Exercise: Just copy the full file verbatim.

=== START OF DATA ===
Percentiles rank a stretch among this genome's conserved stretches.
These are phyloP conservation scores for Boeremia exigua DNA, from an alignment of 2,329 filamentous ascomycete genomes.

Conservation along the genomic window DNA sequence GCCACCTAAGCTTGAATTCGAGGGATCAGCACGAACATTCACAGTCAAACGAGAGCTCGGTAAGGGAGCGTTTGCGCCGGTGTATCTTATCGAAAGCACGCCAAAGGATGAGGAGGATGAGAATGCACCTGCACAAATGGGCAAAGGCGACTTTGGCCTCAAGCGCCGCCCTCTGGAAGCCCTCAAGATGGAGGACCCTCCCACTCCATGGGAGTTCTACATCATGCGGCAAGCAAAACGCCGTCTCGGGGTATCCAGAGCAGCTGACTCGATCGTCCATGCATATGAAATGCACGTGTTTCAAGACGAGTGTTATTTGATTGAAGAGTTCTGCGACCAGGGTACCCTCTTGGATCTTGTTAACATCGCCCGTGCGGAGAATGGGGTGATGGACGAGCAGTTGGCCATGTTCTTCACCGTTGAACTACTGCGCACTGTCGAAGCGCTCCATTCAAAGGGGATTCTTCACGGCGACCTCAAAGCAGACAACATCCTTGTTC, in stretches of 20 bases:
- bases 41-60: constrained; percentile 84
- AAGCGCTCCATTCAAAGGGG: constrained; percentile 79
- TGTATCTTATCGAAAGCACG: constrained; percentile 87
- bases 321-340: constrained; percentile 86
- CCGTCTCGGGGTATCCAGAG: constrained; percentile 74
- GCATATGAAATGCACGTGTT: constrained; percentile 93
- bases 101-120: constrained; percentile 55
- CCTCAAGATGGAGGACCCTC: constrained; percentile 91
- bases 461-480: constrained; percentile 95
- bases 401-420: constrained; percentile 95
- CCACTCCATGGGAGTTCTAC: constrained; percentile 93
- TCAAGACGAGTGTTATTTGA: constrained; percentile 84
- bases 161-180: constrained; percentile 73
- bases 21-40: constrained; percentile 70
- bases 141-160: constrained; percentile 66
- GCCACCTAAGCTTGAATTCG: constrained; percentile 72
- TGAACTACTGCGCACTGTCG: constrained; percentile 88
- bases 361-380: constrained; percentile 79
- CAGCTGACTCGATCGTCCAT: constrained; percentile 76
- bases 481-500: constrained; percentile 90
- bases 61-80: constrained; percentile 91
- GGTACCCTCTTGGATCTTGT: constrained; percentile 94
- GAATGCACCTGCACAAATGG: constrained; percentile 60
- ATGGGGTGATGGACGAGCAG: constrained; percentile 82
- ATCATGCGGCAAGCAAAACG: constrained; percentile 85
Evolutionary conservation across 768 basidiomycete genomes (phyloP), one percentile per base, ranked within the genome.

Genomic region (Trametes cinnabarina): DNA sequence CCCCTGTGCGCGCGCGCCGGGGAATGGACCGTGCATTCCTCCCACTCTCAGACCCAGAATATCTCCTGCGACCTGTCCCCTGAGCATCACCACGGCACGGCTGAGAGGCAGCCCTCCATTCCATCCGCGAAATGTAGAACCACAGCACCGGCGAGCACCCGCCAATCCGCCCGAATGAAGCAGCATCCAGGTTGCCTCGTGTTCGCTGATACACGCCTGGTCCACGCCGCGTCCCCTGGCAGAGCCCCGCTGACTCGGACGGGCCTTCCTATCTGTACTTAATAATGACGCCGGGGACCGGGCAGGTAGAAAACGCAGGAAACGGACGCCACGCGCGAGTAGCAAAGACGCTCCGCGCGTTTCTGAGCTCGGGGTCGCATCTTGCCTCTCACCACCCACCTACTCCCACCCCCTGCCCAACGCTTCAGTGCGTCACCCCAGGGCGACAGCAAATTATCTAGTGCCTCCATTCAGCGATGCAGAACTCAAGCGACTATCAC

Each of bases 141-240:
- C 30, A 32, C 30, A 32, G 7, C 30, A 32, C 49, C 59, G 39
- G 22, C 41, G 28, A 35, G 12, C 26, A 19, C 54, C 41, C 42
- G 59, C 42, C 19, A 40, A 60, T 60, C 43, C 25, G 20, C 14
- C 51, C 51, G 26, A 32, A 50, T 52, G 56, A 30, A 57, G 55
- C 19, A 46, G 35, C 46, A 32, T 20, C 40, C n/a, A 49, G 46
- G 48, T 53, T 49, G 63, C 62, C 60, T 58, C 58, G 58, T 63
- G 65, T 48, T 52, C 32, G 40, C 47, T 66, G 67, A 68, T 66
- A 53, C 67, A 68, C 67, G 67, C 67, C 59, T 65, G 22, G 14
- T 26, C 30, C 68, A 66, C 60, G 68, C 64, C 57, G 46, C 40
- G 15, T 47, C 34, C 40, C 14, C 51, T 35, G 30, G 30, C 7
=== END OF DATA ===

Percentiles rank a stretch among this genome's conserved stretches.
These are phyloP conservation scores for Boeremia exigua DNA, from an alignment of 2,329 filamentous ascomycete genomes.

Conservation along the genomic window DNA sequence GCCACCTAAGCTTGAATTCGAGGGATCAGCACGAACATTCACAGTCAAACGAGAGCTCGGTAAGGGAGCGTTTGCGCCGGTGTATCTTATCGAAAGCACGCCAAAGGATGAGGAGGATGAGAATGCACCTGCACAAATGGGCAAAGGCGACTTTGGCCTCAAGCGCCGCCCTCTGGAAGCCCTCAAGATGGAGGACCCTCCCACTCCATGGGAGTTCTACATCATGCGGCAAGCAAAACGCCGTCTCGGGGTATCCAGAGCAGCTGACTCGATCGTCCATGCATATGAAATGCACGTGTTTCAAGACGAGTGTTATTTGATTGAAGAGTTCTGCGACCAGGGTACCCTCTTGGATCTTGTTAACATCGCCCGTGCGGAGAATGGGGTGATGGACGAGCAGTTGGCCATGTTCTTCACCGTTGAACTACTGCGCACTGTCGAAGCGCTCCATTCAAAGGGGATTCTTCACGGCGACCTCAAAGCAGACAACATCCTTGTTC, in stretches of 20 bases:
- bases 41-60: constrained; percentile 84
- AAGCGCTCCATTCAAAGGGG: constrained; percentile 79
- TGTATCTTATCGAAAGCACG: constrained; percentile 87
- bases 321-340: constrained; percentile 86
- CCGTCTCGGGGTATCCAGAG: constrained; percentile 74
- GCATATGAAATGCACGTGTT: constrained; percentile 93
- bases 101-120: constrained; percentile 55
- CCTCAAGATGGAGGACCCTC: constrained; percentile 91
- bases 461-480: constrained; percentile 95
- bases 401-420: constrained; percentile 95
- CCACTCCATGGGAGTTCTAC: constrained; percentile 93
- TCAAGACGAGTGTTATTTGA: constrained; percentile 84
- bases 161-180: constrained; percentile 73
- bases 21-40: constrained; percentile 70
- bases 141-160: constrained; percentile 66
- GCCACCTAAGCTTGAATTCG: constrained; percentile 72
- TGAACTACTGCGCACTGTCG: constrained; percentile 88
- bases 361-380: constrained; percentile 79
- CAGCTGACTCGATCGTCCAT: constrained; percentile 76
- bases 481-500: constrained; percentile 90
- bases 61-80: constrained; percentile 91
- GGTACCCTCTTGGATCTTGT: constrained; percentile 94
- GAATGCACCTGCACAAATGG: constrained; percentile 60
- ATGGGGTGATGGACGAGCAG: constrained; percentile 82
- ATCATGCGGCAAGCAAAACG: constrained; percentile 85
Evolutionary conservation across 768 basidiomycete genomes (phyloP), one percentile per base, ranked within the genome.

Genomic region (Trametes cinnabarina): DNA sequence CCCCTGTGCGCGCGCGCCGGGGAATGGACCGTGCATTCCTCCCACTCTCAGACCCAGAATATCTCCTGCGACCTGTCCCCTGAGCATCACCACGGCACGGCTGAGAGGCAGCCCTCCATTCCATCCGCGAAATGTAGAACCACAGCACCGGCGAGCACCCGCCAATCCGCCCGAATGAAGCAGCATCCAGGTTGCCTCGTGTTCGCTGATACACGCCTGGTCCACGCCGCGTCCCCTGGCAGAGCCCCGCTGACTCGGACGGGCCTTCCTATCTGTACTTAATAATGACGCCGGGGACCGGGCAGGTAGAAAACGCAGGAAACGGACGCCACGCGCGAGTAGCAAAGACGCTCCGCGCGTTTCTGAGCTCGGGGTCGCATCTTGCCTCTCACCACCCACCTACTCCCACCCCCTGCCCAACGCTTCAGTGCGTCACCCCAGGGCGACAGCAAATTATCTAGTGCCTCCATTCAGCGATGCAGAACTCAAGCGACTATCAC

Each of bases 141-240:
- C 30, A 32, C 30, A 32, G 7, C 30, A 32, C 49, C 59, G 39
- G 22, C 41, G 28, A 35, G 12, C 26, A 19, C 54, C 41, C 42
- G 59, C 42, C 19, A 40, A 60, T 60, C 43, C 25, G 20, C 14
- C 51, C 51, G 26, A 32, A 50, T 52, G 56, A 30, A 57, G 55
- C 19, A 46, G 35, C 46, A 32, T 20, C 40, C n/a, A 49, G 46
- G 48, T 53, T 49, G 63, C 62, C 60, T 58, C 58, G 58, T 63
- G 65, T 48, T 52, C 32, G 40, C 47, T 66, G 67, A 68, T 66
- A 53, C 67, A 68, C 67, G 67, C 67, C 59, T 65, G 22, G 14
- T 26, C 30, C 68, A 66, C 60, G 68, C 64, C 57, G 46, C 40
- G 15, T 47, C 34, C 40, C 14, C 51, T 35, G 30, G 30, C 7